Using fatty acids as dietary tracers in seabird trophic ecology: Theory, application and limitations

Cory T. Williams, Loren L. Buck

Research output: Contribution to journalReview articlepeer-review

47 Scopus citations

Abstract

Analysis of fatty acids (FAs) is an increasingly utilized tool in studies of trophic ecology in marine ecosystems. This powerful technique has proved useful in delineating spatial and temporal variability in diets, identifying the consumption of key species, and providing quantitative estimates of diet composition. Although consumer FA signatures are undeniably influenced by diet, they can also be affected by other factors including life-history stage, diet quality, and physiological state. Here, we review how FAs are assimilated, deposited, and metabolized in birds, and the implications of these processes on the various tissues commonly sampled for FA analyses. We then examine the assumptions underlying FA signature analysis when used in studies of seabird trophic ecology and propose a direction for future laboratory experiments that are needed to refine the approach. The correct interpretation of FA data relies on accounting for factors that alter predator FA metabolism and controlling for variability in the lipid content and FA composition of prey. Efforts should also be made to incorporate uncertainty associated with predator metabolism into models designed for quantitative diet estimation.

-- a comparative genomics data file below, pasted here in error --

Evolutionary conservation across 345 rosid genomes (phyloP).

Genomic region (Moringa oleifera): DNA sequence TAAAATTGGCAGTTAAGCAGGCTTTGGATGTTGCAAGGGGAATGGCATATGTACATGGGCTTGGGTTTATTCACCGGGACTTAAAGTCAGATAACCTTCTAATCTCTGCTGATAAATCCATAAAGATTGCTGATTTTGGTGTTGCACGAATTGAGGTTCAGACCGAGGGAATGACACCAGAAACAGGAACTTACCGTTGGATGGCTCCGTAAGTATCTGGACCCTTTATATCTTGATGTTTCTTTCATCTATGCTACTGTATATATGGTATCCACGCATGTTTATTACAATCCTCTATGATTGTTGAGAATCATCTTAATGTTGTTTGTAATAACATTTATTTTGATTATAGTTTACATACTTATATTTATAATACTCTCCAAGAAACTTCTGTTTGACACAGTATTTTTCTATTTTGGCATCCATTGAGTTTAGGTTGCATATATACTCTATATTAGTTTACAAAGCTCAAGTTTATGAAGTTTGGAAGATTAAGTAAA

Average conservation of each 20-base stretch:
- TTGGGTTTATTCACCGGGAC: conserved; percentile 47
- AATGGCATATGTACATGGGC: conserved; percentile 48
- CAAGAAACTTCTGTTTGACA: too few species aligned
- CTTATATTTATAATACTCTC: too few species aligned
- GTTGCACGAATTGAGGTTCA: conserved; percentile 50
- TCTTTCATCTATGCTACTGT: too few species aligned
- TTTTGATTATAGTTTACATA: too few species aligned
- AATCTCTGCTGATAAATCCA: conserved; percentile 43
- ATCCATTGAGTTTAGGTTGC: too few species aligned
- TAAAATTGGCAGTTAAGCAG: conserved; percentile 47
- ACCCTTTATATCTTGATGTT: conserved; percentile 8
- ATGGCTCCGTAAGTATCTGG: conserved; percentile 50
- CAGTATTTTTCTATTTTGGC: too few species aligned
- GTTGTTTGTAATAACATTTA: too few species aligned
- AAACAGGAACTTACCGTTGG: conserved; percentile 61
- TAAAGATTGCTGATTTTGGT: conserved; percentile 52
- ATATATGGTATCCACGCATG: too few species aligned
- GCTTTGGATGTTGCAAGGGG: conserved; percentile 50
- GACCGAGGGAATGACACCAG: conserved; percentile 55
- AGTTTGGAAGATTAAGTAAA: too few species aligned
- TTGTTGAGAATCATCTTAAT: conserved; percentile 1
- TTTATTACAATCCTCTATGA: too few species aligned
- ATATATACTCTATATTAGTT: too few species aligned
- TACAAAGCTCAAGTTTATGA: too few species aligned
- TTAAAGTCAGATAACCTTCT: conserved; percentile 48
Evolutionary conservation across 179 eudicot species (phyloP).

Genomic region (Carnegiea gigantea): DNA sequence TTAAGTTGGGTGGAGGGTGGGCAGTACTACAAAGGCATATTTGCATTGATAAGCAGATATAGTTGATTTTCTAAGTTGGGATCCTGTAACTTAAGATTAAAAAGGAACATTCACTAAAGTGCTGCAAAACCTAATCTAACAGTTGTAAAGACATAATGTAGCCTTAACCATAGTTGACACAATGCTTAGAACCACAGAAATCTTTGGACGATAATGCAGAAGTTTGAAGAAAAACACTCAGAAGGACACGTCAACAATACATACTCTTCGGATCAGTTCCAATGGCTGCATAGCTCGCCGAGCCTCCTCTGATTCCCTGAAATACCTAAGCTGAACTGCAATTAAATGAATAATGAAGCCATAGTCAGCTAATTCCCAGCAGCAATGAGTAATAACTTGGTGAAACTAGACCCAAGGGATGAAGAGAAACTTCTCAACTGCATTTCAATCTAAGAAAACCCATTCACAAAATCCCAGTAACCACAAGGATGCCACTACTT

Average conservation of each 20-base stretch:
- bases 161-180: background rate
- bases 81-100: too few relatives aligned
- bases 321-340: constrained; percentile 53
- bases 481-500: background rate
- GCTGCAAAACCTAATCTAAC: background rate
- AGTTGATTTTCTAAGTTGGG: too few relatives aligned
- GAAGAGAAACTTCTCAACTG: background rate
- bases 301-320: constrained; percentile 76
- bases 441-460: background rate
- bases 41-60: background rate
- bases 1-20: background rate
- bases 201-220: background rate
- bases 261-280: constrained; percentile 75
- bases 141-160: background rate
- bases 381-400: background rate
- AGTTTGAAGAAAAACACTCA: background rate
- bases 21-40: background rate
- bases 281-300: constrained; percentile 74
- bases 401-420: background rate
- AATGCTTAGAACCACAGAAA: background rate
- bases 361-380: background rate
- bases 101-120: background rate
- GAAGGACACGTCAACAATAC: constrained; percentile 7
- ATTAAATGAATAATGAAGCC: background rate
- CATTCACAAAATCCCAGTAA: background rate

Original languageEnglish (US)
Pages (from-to)531-543
Number of pages13
JournalJournal of Ornithology
Volume151
Issue number3
DOIs
StatePublished - Jul 2010
Externally publishedYes

Keywords

  • Adipose tissue
  • Diet composition
  • Fatty acid signature
  • Foraging ecology
  • QFASA

ASJC Scopus subject areas

  • Animal Science and Zoology

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